After nearly two weeks in wide release, Assassin’s Creed has only grossed around $40 million, and will likely close well below $80 million domestically, a far cry from its budget of $125 million. Its worldwide numbers aren’t much better, and Assassin’s Creed seems poised to join the ever-growing pile of failed video game movies. Despite being in-continuity with the games upon which it is based, Assassin’s Creed simply could not connect with fans of the game, and its esoteric marketing failed to attract casual viewers. What was once viewed as a surefire franchise in the making looks to be dead in the water.
12. The Huntsman: Winter’s War
The Huntsman: Winter’s War is a brain-dead sequel that nobody asked for, to a middling non-entity of a film which few truly enjoyed. It should come as no surprise, then, that Winter’s War’s box office saw a sharp decline from the (not quite) original.
While the first Snow White film brought in a respectable $396 million worldwide, no such fortunes awaited this prequel/sequel, which inexplicably dropped the Snow White character in favor of focusing on the hollow hunk of meat and muscle played by Chris Hemsworth. Despite having a reported price tag of just $115 million (a full $60 million less than its predecessor), Winter’s War fell way short of Snow White’s box office take, bringing in less than $50 million domestically and only $164 million worldwide. Considering marketing costs, it’s highly unlikely that Winter War turned a profit at the box office. Ultimately, Winter’s War was an attempt at a (relatively) cheap cash-in which ended in abject failure.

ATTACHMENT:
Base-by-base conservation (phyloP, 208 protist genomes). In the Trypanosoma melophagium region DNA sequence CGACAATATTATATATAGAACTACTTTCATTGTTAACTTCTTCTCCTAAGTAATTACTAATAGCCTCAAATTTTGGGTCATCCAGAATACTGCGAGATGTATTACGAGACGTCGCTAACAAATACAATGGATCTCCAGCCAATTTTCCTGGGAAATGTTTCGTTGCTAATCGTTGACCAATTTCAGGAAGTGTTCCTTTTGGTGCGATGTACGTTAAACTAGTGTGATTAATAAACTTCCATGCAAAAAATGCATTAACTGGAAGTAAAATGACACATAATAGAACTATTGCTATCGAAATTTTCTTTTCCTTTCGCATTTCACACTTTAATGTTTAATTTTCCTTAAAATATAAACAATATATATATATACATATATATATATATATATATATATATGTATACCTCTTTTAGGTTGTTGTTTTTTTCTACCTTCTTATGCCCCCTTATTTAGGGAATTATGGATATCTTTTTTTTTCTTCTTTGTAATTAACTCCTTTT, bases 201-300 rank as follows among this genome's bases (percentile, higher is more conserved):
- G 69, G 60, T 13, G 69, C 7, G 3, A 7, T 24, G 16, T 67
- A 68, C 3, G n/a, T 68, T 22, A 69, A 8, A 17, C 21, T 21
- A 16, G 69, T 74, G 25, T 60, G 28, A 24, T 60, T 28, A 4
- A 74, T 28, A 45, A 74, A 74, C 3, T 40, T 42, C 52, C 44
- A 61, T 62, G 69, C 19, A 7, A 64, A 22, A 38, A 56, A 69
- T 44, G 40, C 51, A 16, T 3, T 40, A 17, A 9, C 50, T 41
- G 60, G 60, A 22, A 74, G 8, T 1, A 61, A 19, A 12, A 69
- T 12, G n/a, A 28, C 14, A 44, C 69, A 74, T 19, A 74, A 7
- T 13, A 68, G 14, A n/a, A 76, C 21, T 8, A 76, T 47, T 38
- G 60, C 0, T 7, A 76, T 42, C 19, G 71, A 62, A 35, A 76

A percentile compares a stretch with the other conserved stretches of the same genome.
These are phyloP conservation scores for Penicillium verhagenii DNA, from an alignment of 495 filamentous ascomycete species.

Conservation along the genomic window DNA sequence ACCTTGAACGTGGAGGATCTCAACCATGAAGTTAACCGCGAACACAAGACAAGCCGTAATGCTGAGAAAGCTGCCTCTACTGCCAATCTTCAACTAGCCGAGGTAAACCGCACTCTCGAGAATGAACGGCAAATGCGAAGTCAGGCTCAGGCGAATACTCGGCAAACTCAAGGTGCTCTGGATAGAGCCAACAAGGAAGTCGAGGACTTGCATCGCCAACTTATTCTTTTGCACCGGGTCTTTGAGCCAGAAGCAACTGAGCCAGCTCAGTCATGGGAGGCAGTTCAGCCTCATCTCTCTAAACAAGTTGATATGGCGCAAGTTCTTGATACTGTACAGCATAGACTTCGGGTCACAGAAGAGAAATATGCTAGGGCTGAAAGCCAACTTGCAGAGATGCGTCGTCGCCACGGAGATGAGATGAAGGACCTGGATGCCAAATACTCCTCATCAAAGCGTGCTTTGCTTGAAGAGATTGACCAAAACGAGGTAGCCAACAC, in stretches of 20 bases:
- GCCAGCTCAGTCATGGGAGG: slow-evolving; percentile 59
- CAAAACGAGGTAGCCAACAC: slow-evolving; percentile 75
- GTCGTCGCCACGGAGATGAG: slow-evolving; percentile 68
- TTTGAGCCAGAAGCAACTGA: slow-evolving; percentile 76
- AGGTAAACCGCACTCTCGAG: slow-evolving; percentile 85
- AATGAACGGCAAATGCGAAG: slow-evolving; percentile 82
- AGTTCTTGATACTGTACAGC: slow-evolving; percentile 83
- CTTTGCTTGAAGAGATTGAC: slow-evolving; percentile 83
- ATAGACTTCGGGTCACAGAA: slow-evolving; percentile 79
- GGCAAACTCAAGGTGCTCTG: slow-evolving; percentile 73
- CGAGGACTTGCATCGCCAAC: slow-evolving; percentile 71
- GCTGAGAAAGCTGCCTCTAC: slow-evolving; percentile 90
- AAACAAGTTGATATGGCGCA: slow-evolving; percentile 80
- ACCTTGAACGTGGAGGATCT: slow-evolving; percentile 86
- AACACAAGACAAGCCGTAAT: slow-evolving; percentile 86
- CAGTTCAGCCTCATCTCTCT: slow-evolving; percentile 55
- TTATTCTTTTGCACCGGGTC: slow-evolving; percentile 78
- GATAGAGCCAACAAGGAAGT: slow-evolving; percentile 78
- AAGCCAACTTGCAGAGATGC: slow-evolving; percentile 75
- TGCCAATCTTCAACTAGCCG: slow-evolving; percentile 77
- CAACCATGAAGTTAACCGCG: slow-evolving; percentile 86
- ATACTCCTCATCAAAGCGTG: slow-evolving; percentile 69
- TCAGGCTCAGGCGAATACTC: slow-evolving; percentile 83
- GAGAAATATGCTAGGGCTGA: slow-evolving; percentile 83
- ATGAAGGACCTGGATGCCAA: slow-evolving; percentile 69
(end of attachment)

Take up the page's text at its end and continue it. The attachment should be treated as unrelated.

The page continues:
11. Pride and Prejudice and Zombies
Pride and Prejudice and Zombies was actually a pretty good idea on paper; literally. As a novel which cleverly inserted zombies and undead-themed storylines into the Jane Austen classic, P&P&Z was a fabulous success, a best-seller which earned strong reviews. As a film, however, P&P&Z was a disappointment. Not authentic enough for Austen aficionados, or bloody enough for fans of undead antics, this PG-13 horror/romance hybrid simply failed to find an audience, even with former Doctor Who Matt Smith stealing every scene in which he appeared.
Despite having a modest reported budget of just $28 million, P&P&Z failed to reach that number at the worldwide box office. It stalled out at just $10 million domestically, and only reached a global total of just $16 million. Though it may be too early to tell, the film is currently failing to develop any kind of cult following. Maybe an unrated release could give the film a second life as a midnight movie classic, but who knows if such a development is in the cards for Pride and Prejudice and Zombies.
10. The Finest Hours
Despite being based on the true story of the 1952 sinking of the SS Pendleton, audiences just weren’t interested in seeing The Finest Hours, an inspirational tale of danger and heroism. Sometimes these movies hit the mark (like Sully, for instance) but sometimes, they simply don’t connect with moviegoers. Despite being part of the Disney marketing machine, the ad campaign for The Finest Hours was muddled and bland, making the movie seem more akin to Deadliest Catch than The Perfect Storm. This failure to communicate the message of the film led to an ugly box office performance.